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Generally a mediocre test taker, I found The Economist's Complete GMAT Prep software to be an excellent platform to learn.
Fully interactive, you begin with courses that include relevant exercises. As you progress and after taking your first practice test, the exercises become harder, and more tailored to your profile.
The lessons and tricks they teach helped me tremendously in my progression.
After one month of practice, I took my first practice test, and got a mere 630, which was quite demoralizing. Yet, after completing half of the course, I began taking practice tests every two weeks, and continuing the course itself. Eventually, I scored 740 on the actual GMAT.
I would recommend this course to anyone who is completely unfamiliar with the GMAT.
The only one drawback, however, is that there is no way to select the topics of the exercises you want to work on. This could have been tremendously helpful in the later stages of my prep. Something I hope they will improve on!
I used the Economist GMAT Tutor to prepare and I have to say that it gives a one of a kind & exceptional experience to the process of preparation. The portal to very well designed and organized, making everything simple to consume.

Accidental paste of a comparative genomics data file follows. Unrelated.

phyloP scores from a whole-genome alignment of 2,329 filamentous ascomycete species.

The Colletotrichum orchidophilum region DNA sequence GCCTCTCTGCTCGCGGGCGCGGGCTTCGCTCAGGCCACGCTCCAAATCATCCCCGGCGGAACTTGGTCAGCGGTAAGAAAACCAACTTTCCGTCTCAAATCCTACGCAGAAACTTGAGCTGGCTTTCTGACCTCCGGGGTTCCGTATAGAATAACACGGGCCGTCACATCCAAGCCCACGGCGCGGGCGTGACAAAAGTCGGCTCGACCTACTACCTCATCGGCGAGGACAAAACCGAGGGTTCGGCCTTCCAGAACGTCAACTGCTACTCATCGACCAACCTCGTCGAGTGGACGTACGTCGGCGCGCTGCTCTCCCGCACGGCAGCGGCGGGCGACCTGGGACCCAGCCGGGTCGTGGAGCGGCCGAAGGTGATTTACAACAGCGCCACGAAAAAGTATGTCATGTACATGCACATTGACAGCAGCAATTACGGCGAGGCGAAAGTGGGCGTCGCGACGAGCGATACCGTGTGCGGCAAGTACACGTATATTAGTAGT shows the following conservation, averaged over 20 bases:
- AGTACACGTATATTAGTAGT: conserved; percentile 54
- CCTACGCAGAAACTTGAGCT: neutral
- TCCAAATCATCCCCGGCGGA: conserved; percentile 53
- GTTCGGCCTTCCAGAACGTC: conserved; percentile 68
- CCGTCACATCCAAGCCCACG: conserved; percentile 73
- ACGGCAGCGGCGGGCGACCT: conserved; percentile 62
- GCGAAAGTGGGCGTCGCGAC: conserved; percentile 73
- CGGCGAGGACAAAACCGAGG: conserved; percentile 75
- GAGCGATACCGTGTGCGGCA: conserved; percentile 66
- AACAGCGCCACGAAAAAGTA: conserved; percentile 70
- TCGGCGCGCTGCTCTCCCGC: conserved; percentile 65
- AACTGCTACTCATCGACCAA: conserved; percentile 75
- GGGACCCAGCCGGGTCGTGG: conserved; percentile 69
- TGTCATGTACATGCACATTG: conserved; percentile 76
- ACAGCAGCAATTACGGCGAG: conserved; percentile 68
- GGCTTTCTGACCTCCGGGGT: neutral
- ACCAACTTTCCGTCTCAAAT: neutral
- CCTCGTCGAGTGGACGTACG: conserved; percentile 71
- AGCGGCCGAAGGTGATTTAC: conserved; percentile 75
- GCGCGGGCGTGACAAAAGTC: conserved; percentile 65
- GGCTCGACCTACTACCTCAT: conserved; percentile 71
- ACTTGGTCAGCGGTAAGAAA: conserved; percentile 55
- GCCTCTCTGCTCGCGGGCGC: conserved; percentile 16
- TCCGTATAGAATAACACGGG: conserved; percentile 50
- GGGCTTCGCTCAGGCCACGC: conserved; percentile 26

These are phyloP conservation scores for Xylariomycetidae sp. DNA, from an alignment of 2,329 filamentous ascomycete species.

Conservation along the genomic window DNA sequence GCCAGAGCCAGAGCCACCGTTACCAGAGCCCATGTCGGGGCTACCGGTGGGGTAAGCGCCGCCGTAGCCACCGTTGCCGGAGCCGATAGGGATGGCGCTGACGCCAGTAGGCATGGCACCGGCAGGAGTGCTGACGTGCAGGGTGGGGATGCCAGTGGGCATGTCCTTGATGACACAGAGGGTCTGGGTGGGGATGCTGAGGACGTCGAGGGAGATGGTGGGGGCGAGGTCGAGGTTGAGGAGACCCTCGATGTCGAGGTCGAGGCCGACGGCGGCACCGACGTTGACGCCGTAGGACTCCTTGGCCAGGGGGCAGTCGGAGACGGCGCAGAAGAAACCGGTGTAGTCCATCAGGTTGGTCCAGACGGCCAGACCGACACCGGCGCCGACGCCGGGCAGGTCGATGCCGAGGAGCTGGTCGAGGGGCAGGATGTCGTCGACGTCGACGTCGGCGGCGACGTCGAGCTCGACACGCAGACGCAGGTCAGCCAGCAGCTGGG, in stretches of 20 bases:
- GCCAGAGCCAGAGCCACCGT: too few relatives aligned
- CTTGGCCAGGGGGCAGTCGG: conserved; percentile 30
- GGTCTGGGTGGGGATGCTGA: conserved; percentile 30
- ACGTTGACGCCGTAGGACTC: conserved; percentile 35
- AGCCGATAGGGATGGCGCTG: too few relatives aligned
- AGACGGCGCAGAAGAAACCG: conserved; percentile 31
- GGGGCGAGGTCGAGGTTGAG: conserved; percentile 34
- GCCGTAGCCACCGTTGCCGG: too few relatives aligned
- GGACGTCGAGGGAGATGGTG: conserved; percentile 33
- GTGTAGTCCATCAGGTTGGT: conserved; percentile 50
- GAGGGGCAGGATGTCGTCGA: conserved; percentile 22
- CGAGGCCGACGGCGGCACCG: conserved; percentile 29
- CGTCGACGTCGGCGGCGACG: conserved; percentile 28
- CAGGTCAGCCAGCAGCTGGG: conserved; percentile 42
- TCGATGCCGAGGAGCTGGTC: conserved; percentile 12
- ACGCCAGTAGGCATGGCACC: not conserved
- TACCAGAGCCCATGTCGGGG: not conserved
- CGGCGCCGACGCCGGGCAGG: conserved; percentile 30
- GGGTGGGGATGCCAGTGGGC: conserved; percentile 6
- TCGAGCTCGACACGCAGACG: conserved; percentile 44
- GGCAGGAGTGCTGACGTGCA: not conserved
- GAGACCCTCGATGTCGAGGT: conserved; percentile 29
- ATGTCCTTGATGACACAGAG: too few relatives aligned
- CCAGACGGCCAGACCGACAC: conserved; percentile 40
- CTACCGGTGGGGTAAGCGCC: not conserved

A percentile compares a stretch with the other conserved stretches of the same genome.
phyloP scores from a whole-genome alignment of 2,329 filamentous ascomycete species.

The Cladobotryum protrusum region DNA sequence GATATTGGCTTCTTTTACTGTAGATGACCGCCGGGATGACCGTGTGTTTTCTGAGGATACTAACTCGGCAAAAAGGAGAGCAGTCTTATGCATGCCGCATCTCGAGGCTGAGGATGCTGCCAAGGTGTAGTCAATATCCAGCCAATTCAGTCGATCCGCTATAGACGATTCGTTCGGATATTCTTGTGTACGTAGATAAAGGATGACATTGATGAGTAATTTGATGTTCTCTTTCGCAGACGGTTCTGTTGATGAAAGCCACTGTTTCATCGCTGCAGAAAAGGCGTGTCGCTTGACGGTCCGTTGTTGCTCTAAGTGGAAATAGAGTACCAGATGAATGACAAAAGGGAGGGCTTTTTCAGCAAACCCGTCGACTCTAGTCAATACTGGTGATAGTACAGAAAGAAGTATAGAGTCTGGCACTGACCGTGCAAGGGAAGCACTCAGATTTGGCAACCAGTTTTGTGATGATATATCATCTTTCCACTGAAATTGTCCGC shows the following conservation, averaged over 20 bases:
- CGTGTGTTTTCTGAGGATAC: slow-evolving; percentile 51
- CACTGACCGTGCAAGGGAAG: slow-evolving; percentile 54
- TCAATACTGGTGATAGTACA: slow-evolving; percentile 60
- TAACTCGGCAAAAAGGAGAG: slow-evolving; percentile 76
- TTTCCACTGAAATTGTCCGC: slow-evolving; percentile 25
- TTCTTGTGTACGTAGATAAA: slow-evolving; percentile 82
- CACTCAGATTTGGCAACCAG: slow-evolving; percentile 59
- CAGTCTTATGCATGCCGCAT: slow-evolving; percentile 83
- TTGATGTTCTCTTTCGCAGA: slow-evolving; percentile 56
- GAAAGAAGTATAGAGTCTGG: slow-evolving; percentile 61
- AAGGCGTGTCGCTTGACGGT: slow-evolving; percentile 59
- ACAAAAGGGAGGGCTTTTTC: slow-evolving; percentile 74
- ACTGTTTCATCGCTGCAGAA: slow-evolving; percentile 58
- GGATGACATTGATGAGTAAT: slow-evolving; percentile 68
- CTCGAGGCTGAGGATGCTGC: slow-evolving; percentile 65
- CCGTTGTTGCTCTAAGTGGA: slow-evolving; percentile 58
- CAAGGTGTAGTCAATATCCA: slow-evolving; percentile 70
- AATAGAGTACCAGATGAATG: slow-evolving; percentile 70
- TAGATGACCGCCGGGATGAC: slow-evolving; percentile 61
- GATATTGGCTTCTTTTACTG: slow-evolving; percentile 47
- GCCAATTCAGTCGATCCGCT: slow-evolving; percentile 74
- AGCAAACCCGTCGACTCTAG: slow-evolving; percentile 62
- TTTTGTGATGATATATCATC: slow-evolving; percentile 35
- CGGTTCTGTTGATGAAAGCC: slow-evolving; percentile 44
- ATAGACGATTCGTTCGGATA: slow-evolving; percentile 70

I am a non-native English speaker and started using the Economist portal especially to improve my verbal score. When I started I was around 27-30 range in verbal. That jumped to 40 by the time I took the test (in 4 months).
Eventually, the portal also gave me many hacks for quants which I could use in the practice tests. When used in combination with OGs, The Economist GMAT Tutor can work wonders.
Highly recommended for non-native English speakers!
My first GMAT score was 510 with strong quant, but very low verbal. In addition to lessons with tutor I decided to purchase Economist GMAT preparation for 3 months.
The structure of the Economist class is very nice – you go through different topics starting from easy staff and moving to harder. The system adapts to your progress and will not propose difficult tasks to you until you deal well and are comfortable with easier tasks.
What I like most about Economist online GMAT preparation is the tips they give to answering the questions. It is not right to rely on your intuition, you need to know the rules and answer exactly what is asked. The tricks that GMAC may use to make you think the wrong answer is right are also discussed, which helped me a lot to improve my score.